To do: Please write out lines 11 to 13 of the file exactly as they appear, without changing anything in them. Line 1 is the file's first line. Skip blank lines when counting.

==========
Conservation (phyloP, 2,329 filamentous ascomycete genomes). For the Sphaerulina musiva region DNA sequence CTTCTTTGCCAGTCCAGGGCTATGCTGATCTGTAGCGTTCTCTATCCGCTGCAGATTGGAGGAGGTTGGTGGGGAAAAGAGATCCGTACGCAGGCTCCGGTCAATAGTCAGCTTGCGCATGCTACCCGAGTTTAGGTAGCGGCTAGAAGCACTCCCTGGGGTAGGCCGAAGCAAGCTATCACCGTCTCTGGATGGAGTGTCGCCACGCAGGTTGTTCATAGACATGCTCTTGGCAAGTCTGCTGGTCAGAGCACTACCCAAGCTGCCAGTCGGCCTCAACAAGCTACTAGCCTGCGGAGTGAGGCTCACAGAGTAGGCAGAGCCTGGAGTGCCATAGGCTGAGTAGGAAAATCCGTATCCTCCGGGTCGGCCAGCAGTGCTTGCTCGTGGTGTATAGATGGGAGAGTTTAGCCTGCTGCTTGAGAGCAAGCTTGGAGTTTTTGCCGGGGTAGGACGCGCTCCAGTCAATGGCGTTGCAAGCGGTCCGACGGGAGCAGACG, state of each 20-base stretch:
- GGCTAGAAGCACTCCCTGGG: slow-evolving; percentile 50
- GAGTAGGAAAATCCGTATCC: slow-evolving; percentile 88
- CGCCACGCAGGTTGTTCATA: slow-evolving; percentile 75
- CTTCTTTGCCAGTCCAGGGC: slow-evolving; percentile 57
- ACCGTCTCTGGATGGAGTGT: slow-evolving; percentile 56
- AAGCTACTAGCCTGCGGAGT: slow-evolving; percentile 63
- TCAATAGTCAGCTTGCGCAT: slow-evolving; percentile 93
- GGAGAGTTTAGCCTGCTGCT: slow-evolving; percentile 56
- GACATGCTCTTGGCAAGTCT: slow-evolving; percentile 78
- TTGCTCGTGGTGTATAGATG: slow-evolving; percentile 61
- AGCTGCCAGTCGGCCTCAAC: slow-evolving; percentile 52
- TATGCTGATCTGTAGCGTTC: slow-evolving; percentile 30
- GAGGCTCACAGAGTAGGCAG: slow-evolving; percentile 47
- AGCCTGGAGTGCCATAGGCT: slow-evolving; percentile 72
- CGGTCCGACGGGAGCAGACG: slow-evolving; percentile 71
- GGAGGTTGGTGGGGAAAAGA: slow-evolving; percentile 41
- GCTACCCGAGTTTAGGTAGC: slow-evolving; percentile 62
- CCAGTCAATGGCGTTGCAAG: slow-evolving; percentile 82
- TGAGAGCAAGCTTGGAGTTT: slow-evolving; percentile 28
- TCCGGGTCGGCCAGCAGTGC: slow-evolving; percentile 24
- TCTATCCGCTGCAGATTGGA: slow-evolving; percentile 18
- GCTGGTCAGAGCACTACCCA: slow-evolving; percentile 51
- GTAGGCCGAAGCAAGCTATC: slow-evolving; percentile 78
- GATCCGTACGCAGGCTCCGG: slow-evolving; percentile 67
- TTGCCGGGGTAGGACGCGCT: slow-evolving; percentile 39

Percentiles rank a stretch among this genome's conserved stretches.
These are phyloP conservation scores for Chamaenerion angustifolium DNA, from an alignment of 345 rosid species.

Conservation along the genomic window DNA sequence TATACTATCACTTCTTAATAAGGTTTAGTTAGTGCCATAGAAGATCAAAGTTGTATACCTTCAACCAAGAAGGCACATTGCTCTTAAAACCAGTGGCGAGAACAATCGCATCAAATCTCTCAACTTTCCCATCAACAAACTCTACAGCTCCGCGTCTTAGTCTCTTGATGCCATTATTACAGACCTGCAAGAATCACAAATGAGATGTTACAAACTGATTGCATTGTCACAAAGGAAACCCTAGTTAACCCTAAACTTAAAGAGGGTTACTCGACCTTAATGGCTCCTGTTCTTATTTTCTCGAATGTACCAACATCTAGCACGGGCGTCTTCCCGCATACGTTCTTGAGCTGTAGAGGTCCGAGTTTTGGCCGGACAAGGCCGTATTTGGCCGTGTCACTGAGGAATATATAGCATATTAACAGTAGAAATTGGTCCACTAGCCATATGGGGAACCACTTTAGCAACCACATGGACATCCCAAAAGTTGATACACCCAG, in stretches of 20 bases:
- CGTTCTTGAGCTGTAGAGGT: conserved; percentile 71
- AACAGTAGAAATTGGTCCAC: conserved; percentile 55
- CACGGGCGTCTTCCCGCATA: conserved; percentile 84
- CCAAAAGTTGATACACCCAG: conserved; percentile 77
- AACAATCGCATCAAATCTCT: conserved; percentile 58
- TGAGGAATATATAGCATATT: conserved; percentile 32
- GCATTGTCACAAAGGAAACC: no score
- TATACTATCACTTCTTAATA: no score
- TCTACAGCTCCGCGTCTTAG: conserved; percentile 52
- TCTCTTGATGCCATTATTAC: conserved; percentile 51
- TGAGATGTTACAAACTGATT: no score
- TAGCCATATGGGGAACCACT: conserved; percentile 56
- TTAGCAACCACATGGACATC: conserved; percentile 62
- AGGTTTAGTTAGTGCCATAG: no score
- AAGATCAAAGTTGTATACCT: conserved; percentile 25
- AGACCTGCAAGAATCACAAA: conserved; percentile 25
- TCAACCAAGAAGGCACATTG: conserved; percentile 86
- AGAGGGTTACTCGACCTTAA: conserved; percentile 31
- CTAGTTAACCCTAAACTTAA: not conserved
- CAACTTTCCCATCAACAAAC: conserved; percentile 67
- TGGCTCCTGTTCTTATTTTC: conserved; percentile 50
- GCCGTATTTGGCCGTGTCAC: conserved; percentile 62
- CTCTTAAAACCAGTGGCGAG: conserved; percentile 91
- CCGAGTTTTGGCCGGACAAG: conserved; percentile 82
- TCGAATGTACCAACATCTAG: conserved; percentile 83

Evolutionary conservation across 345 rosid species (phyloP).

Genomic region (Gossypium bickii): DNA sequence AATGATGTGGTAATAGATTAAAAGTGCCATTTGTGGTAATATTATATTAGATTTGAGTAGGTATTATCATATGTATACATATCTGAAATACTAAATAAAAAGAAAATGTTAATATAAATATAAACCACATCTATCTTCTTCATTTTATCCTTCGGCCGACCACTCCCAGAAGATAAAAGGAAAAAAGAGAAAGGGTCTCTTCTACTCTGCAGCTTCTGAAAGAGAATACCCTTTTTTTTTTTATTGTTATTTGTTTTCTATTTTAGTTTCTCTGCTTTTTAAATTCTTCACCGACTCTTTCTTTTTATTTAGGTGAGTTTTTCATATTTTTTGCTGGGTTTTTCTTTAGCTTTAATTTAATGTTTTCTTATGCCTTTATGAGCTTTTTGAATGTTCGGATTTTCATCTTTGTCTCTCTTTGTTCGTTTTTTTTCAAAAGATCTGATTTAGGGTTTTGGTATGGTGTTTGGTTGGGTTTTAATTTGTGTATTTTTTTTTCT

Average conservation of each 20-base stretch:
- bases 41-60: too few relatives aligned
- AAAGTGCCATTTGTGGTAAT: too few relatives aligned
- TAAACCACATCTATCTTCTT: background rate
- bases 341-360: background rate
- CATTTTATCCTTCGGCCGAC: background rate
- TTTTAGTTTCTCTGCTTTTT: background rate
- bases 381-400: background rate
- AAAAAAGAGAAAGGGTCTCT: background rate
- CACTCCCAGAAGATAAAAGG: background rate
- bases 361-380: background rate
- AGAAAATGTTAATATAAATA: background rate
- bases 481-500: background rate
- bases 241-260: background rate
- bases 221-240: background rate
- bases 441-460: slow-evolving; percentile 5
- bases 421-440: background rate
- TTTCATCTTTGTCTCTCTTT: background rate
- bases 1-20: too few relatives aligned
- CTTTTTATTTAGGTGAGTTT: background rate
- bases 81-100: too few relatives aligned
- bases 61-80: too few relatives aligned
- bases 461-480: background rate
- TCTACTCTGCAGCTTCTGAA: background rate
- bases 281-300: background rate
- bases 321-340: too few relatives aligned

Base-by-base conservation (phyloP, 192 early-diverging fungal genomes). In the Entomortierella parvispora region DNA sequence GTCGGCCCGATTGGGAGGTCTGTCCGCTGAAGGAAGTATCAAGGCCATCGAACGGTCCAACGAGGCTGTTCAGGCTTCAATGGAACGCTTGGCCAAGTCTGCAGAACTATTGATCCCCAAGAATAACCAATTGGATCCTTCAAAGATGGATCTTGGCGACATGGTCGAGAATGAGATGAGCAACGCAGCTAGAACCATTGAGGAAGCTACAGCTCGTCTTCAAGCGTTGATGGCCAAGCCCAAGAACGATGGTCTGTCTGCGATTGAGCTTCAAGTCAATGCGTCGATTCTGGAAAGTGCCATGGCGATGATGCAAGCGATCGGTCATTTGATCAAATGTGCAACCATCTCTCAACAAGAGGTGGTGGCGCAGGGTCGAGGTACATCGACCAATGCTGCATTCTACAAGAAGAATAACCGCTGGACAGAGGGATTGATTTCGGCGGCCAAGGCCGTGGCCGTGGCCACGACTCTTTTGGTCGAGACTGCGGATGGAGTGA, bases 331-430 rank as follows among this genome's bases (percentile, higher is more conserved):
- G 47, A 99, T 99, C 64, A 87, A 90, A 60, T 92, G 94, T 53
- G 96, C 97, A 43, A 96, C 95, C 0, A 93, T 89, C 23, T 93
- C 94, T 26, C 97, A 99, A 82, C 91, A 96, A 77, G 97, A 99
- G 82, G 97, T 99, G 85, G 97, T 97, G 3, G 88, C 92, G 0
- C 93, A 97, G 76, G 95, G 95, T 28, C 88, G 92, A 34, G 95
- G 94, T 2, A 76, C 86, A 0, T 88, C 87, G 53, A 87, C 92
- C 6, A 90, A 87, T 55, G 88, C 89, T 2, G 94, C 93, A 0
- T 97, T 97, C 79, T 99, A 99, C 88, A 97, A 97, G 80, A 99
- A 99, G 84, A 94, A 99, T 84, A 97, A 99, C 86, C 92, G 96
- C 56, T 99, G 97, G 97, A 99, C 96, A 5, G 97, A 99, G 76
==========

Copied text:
- TTGCTCGTGGTGTATAGATG: slow-evolving; percentile 61
- AGCTGCCAGTCGGCCTCAAC: slow-evolving; percentile 52
- TATGCTGATCTGTAGCGTTC: slow-evolving; percentile 30